Saudi Arabia's foreign minister is calling on his Arab counterparts to forge a common vision to deal with what he called the "Iranian challenge."
At a meeting of Arab foreign ministers in Cairo Tuesday, Prince Saud al-Faisal said that resolving problems among Arabs depends on a joint position regarding Iran's stance on Gulf security and its nuclear program.
In recent months non-Arab Iran has announced plans to boost its presence in the Gulf, especially around the key oil transit lanes of the Strait of Hormuz. It is also pursuing a nuclear program that Western nations believe is aimed at producing atomic weapons.
Arab states have also expressed concern about overtures by the new U.S. administration toward Tehran.
On Monday, a senior U.S. official said Secretary of State Hillary Clinton assured her United Arab Emirates counterpart during a Cairo meeting that the U.S. would move forward on relations with Iran only in consultation with Washington's Arab allies.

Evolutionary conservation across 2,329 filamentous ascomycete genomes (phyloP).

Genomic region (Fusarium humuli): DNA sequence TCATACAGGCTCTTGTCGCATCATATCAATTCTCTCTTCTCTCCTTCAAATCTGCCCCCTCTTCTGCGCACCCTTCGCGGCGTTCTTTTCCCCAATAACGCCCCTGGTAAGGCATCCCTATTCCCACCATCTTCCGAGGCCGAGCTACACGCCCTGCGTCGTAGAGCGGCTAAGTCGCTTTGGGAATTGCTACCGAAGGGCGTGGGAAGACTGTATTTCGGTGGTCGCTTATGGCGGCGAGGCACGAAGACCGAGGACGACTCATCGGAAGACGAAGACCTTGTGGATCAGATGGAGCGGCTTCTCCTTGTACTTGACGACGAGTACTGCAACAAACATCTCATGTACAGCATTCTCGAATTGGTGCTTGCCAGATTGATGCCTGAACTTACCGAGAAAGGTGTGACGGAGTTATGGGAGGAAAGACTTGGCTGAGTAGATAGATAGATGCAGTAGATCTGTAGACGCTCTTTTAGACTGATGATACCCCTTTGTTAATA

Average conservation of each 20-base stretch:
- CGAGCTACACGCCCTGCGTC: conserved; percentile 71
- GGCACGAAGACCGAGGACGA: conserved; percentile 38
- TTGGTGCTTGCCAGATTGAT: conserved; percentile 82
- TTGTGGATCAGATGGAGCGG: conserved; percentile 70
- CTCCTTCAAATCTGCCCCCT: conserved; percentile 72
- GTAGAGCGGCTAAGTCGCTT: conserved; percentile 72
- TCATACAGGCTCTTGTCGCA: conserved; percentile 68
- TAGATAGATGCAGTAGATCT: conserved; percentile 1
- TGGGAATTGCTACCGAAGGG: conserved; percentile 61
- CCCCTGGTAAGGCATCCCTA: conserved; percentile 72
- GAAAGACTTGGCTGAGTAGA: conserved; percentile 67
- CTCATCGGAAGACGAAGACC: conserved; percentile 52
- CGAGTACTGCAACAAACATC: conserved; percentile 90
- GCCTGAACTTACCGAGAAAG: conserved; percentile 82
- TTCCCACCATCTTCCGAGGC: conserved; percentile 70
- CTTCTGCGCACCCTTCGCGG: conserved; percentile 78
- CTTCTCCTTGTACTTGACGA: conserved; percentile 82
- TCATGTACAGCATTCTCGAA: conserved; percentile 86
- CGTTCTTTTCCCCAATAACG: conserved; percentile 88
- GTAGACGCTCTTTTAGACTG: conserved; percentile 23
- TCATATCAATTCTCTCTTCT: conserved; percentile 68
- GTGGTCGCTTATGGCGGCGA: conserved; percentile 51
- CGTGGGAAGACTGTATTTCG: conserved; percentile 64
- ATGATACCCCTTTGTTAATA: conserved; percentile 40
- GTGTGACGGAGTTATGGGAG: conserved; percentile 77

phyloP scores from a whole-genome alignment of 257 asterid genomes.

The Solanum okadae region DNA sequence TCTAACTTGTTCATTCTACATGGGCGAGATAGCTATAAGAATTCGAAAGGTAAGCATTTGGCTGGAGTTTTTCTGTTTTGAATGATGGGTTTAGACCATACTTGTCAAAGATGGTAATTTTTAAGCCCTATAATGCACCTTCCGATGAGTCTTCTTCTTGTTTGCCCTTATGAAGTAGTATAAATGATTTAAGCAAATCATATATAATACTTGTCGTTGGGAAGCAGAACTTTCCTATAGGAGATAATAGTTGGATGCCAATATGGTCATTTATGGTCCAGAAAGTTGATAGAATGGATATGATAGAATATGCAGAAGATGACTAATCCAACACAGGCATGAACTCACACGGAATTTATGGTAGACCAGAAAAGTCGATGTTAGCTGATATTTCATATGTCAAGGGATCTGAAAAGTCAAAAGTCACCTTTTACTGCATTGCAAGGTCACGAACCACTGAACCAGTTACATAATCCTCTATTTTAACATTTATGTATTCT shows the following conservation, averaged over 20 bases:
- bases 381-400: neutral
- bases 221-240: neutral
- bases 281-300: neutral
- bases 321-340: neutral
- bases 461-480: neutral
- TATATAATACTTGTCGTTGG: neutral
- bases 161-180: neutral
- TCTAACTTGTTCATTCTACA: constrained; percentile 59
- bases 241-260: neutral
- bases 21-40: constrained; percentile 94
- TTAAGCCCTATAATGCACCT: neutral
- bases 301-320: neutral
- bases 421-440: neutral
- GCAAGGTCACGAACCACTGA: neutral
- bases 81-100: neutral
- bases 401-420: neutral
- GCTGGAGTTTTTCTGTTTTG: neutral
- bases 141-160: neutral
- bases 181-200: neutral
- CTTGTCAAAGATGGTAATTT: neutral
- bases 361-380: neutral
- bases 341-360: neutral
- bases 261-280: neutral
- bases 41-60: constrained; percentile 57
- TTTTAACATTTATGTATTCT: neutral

Regional worries about Iranian intentions flared last month when an Iranian official claimed that Bahrain was an Iranian province as recently as 1971, prompting the Gulf Island nation to halt a lucrative gas deal with Tehran.
Iranian President Mahmoud Ahmadinejad and other top officials worked quickly to defuse the tensions.
Iran was also quick to denounce the sluggish response of some Arab leaders to Israel's recent offensive in the Gaza Strip.